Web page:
Aside from generous donations, Suttile explained there are many other ways they need help. You can get involved by helping to spread the word, and stay connected with them online through their website, follow them on Twitter: @afraidofthe90s, and Like them on Facebook: Are You Afraid of The 90s?

The movie has been filmed, and will continue to be filmed, in Nesconset, Long Island. To explain the reasoning behind the theme of the film, Suttile explained that, “Our writer/director Kate Moran is a 90s child herself and noticed how rapidly the trend of reliving ‘90s nostalgia was growing in the media and the Internet.”

As far as promotions go for Are You Afraid of The ‘90s?, Suttile explained they have secured product placement deals with Ring Pops, Push Pops, Mondo, and Bagel Bites as well as obtained clearances with Hasbro (Furby, Nerf, Skip-It) and Bandai (Tamagotchi).

At UNH, Suttile majored in criminal justice, investigative services with a minor in sociology. “My passion has always been for acting, but my parents wanted me to get a well-rounded education as a ground work for learning,” said Suttile.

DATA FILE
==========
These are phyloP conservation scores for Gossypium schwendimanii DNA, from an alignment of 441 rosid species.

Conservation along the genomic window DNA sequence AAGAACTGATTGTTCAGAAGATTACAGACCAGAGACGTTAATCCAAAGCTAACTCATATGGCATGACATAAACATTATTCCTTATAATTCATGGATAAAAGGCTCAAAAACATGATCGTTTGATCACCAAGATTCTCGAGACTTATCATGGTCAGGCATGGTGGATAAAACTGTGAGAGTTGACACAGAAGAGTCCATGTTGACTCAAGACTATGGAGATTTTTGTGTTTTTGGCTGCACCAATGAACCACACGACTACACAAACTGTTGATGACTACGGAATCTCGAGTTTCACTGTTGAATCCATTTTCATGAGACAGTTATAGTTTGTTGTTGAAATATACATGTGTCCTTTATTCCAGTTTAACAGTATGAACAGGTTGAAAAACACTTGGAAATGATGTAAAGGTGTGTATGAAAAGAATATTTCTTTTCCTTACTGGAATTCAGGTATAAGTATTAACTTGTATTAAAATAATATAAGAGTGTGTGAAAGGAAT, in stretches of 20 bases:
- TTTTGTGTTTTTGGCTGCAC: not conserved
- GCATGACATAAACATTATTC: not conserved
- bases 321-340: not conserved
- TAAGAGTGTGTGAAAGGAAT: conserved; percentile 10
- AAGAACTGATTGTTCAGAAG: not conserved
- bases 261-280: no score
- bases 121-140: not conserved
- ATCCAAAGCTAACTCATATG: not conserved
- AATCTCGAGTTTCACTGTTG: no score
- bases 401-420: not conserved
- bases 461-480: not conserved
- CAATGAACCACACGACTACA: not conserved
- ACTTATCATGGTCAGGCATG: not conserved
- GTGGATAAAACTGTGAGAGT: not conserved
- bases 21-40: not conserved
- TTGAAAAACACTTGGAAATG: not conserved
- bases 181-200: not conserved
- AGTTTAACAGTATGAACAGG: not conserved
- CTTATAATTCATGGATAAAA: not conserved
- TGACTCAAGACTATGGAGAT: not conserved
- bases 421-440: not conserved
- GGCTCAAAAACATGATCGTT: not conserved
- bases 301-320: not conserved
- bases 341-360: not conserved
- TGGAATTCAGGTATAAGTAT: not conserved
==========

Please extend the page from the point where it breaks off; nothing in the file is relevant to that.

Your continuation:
When asked how her UNH education helped her get to where she is today, Suttile said, “My college experience really taught me the value of hard work, and of the importance of prioritizing and organizing my time. So many times we are confronted with opportunities (and obstacles!) that require effort, focus, and time management skills, which I would be without if not for my UNH education.”

While at UNH, Suttile had to manage multiple projects and commitments simultaneously, so while producing Are You Afraid of The ‘90s?, and in different stages and variations of her life, she has been able to apply that same methodology of productivity. “The difficulties and challenges I learned as a student gave me the basis to be able to properly handle adulthood inevitably as it enfolds.”